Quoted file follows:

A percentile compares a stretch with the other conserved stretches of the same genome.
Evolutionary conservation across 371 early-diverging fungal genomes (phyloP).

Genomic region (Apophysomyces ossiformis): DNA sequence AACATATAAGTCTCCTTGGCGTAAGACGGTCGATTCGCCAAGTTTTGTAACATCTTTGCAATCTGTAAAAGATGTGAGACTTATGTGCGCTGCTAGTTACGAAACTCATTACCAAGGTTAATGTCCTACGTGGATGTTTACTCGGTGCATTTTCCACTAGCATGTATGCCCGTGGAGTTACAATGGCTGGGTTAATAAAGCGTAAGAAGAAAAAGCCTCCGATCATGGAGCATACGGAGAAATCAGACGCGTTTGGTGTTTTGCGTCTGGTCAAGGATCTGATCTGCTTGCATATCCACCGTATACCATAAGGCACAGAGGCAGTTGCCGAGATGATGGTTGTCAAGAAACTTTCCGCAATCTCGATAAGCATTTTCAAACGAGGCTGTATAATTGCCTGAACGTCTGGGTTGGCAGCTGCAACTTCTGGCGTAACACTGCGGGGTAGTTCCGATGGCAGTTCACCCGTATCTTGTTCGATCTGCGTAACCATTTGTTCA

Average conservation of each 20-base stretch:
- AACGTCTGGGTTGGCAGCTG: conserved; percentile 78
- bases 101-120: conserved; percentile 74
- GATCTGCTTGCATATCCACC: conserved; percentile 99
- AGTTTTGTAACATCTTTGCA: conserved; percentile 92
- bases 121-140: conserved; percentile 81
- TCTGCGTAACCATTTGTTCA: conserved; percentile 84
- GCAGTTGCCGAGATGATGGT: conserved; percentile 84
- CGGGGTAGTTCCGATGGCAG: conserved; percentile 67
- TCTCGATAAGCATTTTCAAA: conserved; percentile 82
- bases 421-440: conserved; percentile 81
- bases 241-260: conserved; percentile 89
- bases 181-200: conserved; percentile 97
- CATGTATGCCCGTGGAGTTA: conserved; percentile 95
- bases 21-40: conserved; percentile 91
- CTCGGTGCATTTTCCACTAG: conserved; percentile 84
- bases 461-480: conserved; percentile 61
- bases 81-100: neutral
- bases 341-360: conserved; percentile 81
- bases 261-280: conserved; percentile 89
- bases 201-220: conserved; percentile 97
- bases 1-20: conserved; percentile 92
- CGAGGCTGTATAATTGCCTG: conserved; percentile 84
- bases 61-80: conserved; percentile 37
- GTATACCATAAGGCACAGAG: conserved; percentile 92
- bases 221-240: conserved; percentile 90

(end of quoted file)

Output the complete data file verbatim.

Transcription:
A percentile compares a stretch with the other conserved stretches of the same genome.
Evolutionary conservation across 371 early-diverging fungal genomes (phyloP).

Genomic region (Apophysomyces ossiformis): DNA sequence AACATATAAGTCTCCTTGGCGTAAGACGGTCGATTCGCCAAGTTTTGTAACATCTTTGCAATCTGTAAAAGATGTGAGACTTATGTGCGCTGCTAGTTACGAAACTCATTACCAAGGTTAATGTCCTACGTGGATGTTTACTCGGTGCATTTTCCACTAGCATGTATGCCCGTGGAGTTACAATGGCTGGGTTAATAAAGCGTAAGAAGAAAAAGCCTCCGATCATGGAGCATACGGAGAAATCAGACGCGTTTGGTGTTTTGCGTCTGGTCAAGGATCTGATCTGCTTGCATATCCACCGTATACCATAAGGCACAGAGGCAGTTGCCGAGATGATGGTTGTCAAGAAACTTTCCGCAATCTCGATAAGCATTTTCAAACGAGGCTGTATAATTGCCTGAACGTCTGGGTTGGCAGCTGCAACTTCTGGCGTAACACTGCGGGGTAGTTCCGATGGCAGTTCACCCGTATCTTGTTCGATCTGCGTAACCATTTGTTCA

Average conservation of each 20-base stretch:
- AACGTCTGGGTTGGCAGCTG: conserved; percentile 78
- bases 101-120: conserved; percentile 74
- GATCTGCTTGCATATCCACC: conserved; percentile 99
- AGTTTTGTAACATCTTTGCA: conserved; percentile 92
- bases 121-140: conserved; percentile 81
- TCTGCGTAACCATTTGTTCA: conserved; percentile 84
- GCAGTTGCCGAGATGATGGT: conserved; percentile 84
- CGGGGTAGTTCCGATGGCAG: conserved; percentile 67
- TCTCGATAAGCATTTTCAAA: conserved; percentile 82
- bases 421-440: conserved; percentile 81
- bases 241-260: conserved; percentile 89
- bases 181-200: conserved; percentile 97
- CATGTATGCCCGTGGAGTTA: conserved; percentile 95
- bases 21-40: conserved; percentile 91
- CTCGGTGCATTTTCCACTAG: conserved; percentile 84
- bases 461-480: conserved; percentile 61
- bases 81-100: neutral
- bases 341-360: conserved; percentile 81
- bases 261-280: conserved; percentile 89
- bases 201-220: conserved; percentile 97
- bases 1-20: conserved; percentile 92
- CGAGGCTGTATAATTGCCTG: conserved; percentile 84
- bases 61-80: conserved; percentile 37
- GTATACCATAAGGCACAGAG: conserved; percentile 92
- bases 221-240: conserved; percentile 90